Philosophers, theologians, geneticists, psychologists, fatalists and consequentialists, and other such ‘luminaries’ have argued about the existence of free-will since time began (that is time as a human invention!).
Now, I believe in free-will. I find it difficult to conceive a God, who Scripture defines in terms of love, limiting the objects of His love to that which is predestined. This would, in my mind, leave us as subjects, in the worse sense of the word, of something other than love. But, I am getting off my point……….
Because, my biggest concern within the free-will debate is not whether free-will is something with which we are imbibed but an excessive emphasis on the idea of ‘will.’
Will, it seems to me, is a highly individualistic word, it also implies that only that for which we truly strive is worth having. Another danger is the implication that through sheer effort, or psychological manipulation, we can become masters of our own destiny, creating our own preferred world, where …. doesn’t happen, (well it does, and we can’t). One final danger is that of ethical and moral relativism; if a given choice is the consequence of my free-will then it must be okay, whatever the consequences on others. We must always remember that free-will, just like democracy (the political manifestation of free-will) is perfectly capable of willing bad, appalling even, results. Will and grace frequently appear at odds with each other.
So my main concerns are not the extent to which free will truly exists but, rather, what is the point (or in philosophical terms telos) of our God-given free will and, the practices by which we can ensure that our free-will achieves its stated desire.
The stated desire, for a Christian, is not and cannot be self-expression, or the ‘right’ to accrue ever more exotic spiritual experiences (see 1 Corinthians 13 where St. Paul nails this point). Instead the aim of our desire must be perfection and union with God, Matthew 5, 48 makes this abundantly clear: ‘Be perfect just as your Heavenly Father is perfect.’ The manifestation of free-will is the beatitudes, (Matthew 5, 1-10). We are called by God, to use our free-will to literally be-those-attitudes (not simply to aspire to them.)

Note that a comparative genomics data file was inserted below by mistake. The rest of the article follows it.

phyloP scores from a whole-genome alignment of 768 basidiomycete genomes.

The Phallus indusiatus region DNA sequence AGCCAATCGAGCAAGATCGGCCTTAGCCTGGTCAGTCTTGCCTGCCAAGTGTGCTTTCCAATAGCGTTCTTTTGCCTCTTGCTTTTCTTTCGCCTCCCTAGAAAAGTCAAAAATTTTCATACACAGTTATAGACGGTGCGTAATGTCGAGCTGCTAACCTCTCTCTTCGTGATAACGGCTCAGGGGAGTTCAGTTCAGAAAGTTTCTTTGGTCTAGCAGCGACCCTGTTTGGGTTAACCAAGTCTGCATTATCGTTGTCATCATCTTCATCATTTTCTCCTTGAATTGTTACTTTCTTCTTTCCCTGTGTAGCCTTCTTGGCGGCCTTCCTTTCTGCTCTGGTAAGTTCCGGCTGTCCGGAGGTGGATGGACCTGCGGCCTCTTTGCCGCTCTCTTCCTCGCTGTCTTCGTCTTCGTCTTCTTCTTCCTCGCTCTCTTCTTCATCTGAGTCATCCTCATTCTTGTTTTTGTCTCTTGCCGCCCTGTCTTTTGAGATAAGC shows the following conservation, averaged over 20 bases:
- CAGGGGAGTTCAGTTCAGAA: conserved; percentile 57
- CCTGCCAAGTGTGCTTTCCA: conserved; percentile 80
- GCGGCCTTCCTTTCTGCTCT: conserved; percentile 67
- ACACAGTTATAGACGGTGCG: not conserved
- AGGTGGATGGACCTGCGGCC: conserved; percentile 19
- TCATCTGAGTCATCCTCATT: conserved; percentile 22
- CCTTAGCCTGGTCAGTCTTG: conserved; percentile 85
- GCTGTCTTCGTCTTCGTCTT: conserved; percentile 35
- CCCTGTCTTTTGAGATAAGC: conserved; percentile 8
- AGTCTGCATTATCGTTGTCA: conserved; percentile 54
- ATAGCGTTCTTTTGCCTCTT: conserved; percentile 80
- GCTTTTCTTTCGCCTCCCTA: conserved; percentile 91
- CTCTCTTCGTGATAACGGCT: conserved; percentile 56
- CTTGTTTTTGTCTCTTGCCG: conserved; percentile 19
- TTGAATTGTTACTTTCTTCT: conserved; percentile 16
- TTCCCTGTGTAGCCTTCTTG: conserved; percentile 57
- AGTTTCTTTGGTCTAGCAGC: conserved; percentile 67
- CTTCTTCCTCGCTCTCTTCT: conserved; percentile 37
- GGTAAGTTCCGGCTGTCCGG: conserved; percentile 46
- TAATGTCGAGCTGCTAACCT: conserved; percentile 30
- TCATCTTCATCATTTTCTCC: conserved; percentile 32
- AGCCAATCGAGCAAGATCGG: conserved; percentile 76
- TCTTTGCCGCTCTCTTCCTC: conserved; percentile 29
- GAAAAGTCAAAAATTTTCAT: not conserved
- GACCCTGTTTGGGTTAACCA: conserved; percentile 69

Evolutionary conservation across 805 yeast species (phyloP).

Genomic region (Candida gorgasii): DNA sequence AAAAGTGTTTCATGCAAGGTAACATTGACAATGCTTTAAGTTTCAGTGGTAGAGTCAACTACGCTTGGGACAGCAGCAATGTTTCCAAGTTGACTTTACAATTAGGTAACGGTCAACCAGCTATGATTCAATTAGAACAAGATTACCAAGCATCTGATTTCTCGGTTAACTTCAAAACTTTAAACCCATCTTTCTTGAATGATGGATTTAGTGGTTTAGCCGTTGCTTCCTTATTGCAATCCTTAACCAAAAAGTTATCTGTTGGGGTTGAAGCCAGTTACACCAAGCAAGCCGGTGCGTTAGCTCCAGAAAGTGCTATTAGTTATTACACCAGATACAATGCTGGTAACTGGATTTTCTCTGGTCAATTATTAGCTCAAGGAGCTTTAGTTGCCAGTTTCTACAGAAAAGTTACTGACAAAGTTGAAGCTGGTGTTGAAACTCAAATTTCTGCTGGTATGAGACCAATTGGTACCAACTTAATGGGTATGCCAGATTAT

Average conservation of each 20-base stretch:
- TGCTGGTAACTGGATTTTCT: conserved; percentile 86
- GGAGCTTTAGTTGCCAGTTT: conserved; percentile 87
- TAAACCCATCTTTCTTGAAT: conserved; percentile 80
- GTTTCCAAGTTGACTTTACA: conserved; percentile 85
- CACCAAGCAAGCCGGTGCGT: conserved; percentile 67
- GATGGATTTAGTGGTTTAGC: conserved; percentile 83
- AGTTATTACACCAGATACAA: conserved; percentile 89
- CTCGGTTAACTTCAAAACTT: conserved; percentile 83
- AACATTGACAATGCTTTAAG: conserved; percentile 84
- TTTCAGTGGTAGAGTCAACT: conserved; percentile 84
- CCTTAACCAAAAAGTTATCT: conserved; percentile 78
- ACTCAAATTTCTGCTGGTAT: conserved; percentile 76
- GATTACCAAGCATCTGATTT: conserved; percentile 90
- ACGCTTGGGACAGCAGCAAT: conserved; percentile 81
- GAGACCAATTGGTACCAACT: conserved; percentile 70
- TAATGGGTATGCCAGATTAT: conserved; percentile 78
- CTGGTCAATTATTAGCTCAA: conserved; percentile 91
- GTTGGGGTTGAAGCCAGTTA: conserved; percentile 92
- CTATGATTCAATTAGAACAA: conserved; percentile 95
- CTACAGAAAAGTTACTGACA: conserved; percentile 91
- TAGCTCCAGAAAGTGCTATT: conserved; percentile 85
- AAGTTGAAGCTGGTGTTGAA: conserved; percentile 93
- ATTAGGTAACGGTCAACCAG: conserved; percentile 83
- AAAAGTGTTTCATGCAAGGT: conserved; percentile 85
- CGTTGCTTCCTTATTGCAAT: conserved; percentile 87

The prophet Micah urges the faithful to do:
‘Only this (so let’s stop adding further stuff on top), to do what is right, to love loyalty and to walk humbly WITH (NOT SIMPLY ALONGSIDE BUT IN PERFECT UNION WITH) your God.’ If we are not doing this (back to St. Paul 1 Corinthians 13) everything we do will be simply noise; it might sound holy (and many noisy / lively churches do), but……
So how do we get to the point where are free-will is brought back, directly in alignment with His, free will, for this is our calling?
I don’t know the full answer! But, I suspect that one things we must do is to sit quietly with God, allowing ourselves to be restored, by the Holy Spirit. Restoration is after all a great act of love and, in the physical world the objects of restoration remain passive (think of antiques or classic cars.) So too with us. We must sit passively before the Great Restorer, allowing ourselves to be restored through Grace. This may be the work of a lifetime but in doing so we might just allow ourselves to become a small part of the answer to the Lord’s Prayer: ‘Thy will be done, thy kingdom come on earth as in heaven.’
Are you allowing yourself to be a restoration project?